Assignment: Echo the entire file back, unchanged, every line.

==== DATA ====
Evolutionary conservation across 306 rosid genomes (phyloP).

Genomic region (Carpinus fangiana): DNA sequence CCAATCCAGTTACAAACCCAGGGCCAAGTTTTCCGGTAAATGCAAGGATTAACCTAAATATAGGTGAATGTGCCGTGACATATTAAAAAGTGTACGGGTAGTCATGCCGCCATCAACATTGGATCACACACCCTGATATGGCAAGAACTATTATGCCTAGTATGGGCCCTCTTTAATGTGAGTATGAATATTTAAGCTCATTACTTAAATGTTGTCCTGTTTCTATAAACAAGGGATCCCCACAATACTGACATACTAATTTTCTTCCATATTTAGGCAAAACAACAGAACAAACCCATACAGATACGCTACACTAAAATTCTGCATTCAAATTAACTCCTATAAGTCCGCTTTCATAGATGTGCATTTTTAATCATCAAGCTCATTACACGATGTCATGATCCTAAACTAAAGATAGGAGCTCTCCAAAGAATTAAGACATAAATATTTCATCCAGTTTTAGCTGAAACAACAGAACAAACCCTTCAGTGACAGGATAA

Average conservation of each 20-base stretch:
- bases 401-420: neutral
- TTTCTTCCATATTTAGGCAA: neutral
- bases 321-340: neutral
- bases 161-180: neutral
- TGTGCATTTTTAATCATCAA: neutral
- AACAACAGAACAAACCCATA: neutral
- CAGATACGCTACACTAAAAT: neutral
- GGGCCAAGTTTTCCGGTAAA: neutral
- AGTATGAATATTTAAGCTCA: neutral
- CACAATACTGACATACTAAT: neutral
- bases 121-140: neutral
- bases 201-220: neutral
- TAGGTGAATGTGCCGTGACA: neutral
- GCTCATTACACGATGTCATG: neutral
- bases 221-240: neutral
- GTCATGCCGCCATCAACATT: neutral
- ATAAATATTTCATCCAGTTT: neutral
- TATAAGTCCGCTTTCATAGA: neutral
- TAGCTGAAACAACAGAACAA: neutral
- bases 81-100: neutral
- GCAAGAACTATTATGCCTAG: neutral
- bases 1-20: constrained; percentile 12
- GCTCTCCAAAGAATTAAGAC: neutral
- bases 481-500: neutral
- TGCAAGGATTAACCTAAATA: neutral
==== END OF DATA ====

Evolutionary conservation across 306 rosid genomes (phyloP).

Genomic region (Carpinus fangiana): DNA sequence CCAATCCAGTTACAAACCCAGGGCCAAGTTTTCCGGTAAATGCAAGGATTAACCTAAATATAGGTGAATGTGCCGTGACATATTAAAAAGTGTACGGGTAGTCATGCCGCCATCAACATTGGATCACACACCCTGATATGGCAAGAACTATTATGCCTAGTATGGGCCCTCTTTAATGTGAGTATGAATATTTAAGCTCATTACTTAAATGTTGTCCTGTTTCTATAAACAAGGGATCCCCACAATACTGACATACTAATTTTCTTCCATATTTAGGCAAAACAACAGAACAAACCCATACAGATACGCTACACTAAAATTCTGCATTCAAATTAACTCCTATAAGTCCGCTTTCATAGATGTGCATTTTTAATCATCAAGCTCATTACACGATGTCATGATCCTAAACTAAAGATAGGAGCTCTCCAAAGAATTAAGACATAAATATTTCATCCAGTTTTAGCTGAAACAACAGAACAAACCCTTCAGTGACAGGATAA

Average conservation of each 20-base stretch:
- bases 401-420: neutral
- TTTCTTCCATATTTAGGCAA: neutral
- bases 321-340: neutral
- bases 161-180: neutral
- TGTGCATTTTTAATCATCAA: neutral
- AACAACAGAACAAACCCATA: neutral
- CAGATACGCTACACTAAAAT: neutral
- GGGCCAAGTTTTCCGGTAAA: neutral
- AGTATGAATATTTAAGCTCA: neutral
- CACAATACTGACATACTAAT: neutral
- bases 121-140: neutral
- bases 201-220: neutral
- TAGGTGAATGTGCCGTGACA: neutral
- GCTCATTACACGATGTCATG: neutral
- bases 221-240: neutral
- GTCATGCCGCCATCAACATT: neutral
- ATAAATATTTCATCCAGTTT: neutral
- TATAAGTCCGCTTTCATAGA: neutral
- TAGCTGAAACAACAGAACAA: neutral
- bases 81-100: neutral
- GCAAGAACTATTATGCCTAG: neutral
- bases 1-20: constrained; percentile 12
- GCTCTCCAAAGAATTAAGAC: neutral
- bases 481-500: neutral
- TGCAAGGATTAACCTAAATA: neutral